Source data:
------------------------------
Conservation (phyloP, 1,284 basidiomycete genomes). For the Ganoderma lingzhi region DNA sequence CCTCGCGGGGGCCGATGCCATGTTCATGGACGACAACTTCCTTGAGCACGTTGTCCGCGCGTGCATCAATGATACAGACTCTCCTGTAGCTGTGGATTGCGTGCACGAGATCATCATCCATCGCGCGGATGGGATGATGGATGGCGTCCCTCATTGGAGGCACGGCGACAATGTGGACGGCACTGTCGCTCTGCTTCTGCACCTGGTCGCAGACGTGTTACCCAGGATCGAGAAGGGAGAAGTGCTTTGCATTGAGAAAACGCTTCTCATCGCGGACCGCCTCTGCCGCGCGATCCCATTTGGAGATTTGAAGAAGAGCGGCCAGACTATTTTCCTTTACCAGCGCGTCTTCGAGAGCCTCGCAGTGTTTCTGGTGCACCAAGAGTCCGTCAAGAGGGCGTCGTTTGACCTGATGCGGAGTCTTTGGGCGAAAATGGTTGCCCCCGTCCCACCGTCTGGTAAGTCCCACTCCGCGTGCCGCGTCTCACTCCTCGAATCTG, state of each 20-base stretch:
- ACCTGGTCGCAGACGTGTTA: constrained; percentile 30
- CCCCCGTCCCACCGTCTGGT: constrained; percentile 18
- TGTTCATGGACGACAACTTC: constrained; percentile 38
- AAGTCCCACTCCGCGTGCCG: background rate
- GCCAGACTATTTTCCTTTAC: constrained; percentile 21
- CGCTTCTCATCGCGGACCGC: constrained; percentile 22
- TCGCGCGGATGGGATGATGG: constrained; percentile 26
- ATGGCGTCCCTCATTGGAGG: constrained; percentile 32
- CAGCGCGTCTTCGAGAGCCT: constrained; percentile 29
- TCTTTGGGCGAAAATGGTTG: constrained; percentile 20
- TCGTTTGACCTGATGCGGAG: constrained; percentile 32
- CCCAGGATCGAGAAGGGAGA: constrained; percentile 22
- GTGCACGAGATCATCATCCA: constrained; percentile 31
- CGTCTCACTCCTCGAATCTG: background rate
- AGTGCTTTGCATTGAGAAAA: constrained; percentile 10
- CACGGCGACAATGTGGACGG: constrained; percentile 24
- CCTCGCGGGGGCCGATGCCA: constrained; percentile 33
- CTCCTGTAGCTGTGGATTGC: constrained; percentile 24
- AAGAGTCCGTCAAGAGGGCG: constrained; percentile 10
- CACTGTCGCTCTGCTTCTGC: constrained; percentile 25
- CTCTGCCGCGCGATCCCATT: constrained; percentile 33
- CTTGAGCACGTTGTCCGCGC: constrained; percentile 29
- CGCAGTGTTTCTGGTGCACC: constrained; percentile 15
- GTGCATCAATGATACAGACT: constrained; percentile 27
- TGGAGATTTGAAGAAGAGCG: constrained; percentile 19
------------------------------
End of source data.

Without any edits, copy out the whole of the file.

Conservation (phyloP, 1,284 basidiomycete genomes). For the Ganoderma lingzhi region DNA sequence CCTCGCGGGGGCCGATGCCATGTTCATGGACGACAACTTCCTTGAGCACGTTGTCCGCGCGTGCATCAATGATACAGACTCTCCTGTAGCTGTGGATTGCGTGCACGAGATCATCATCCATCGCGCGGATGGGATGATGGATGGCGTCCCTCATTGGAGGCACGGCGACAATGTGGACGGCACTGTCGCTCTGCTTCTGCACCTGGTCGCAGACGTGTTACCCAGGATCGAGAAGGGAGAAGTGCTTTGCATTGAGAAAACGCTTCTCATCGCGGACCGCCTCTGCCGCGCGATCCCATTTGGAGATTTGAAGAAGAGCGGCCAGACTATTTTCCTTTACCAGCGCGTCTTCGAGAGCCTCGCAGTGTTTCTGGTGCACCAAGAGTCCGTCAAGAGGGCGTCGTTTGACCTGATGCGGAGTCTTTGGGCGAAAATGGTTGCCCCCGTCCCACCGTCTGGTAAGTCCCACTCCGCGTGCCGCGTCTCACTCCTCGAATCTG, state of each 20-base stretch:
- ACCTGGTCGCAGACGTGTTA: constrained; percentile 30
- CCCCCGTCCCACCGTCTGGT: constrained; percentile 18
- TGTTCATGGACGACAACTTC: constrained; percentile 38
- AAGTCCCACTCCGCGTGCCG: background rate
- GCCAGACTATTTTCCTTTAC: constrained; percentile 21
- CGCTTCTCATCGCGGACCGC: constrained; percentile 22
- TCGCGCGGATGGGATGATGG: constrained; percentile 26
- ATGGCGTCCCTCATTGGAGG: constrained; percentile 32
- CAGCGCGTCTTCGAGAGCCT: constrained; percentile 29
- TCTTTGGGCGAAAATGGTTG: constrained; percentile 20
- TCGTTTGACCTGATGCGGAG: constrained; percentile 32
- CCCAGGATCGAGAAGGGAGA: constrained; percentile 22
- GTGCACGAGATCATCATCCA: constrained; percentile 31
- CGTCTCACTCCTCGAATCTG: background rate
- AGTGCTTTGCATTGAGAAAA: constrained; percentile 10
- CACGGCGACAATGTGGACGG: constrained; percentile 24
- CCTCGCGGGGGCCGATGCCA: constrained; percentile 33
- CTCCTGTAGCTGTGGATTGC: constrained; percentile 24
- AAGAGTCCGTCAAGAGGGCG: constrained; percentile 10
- CACTGTCGCTCTGCTTCTGC: constrained; percentile 25
- CTCTGCCGCGCGATCCCATT: constrained; percentile 33
- CTTGAGCACGTTGTCCGCGC: constrained; percentile 29
- CGCAGTGTTTCTGGTGCACC: constrained; percentile 15
- GTGCATCAATGATACAGACT: constrained; percentile 27
- TGGAGATTTGAAGAAGAGCG: constrained; percentile 19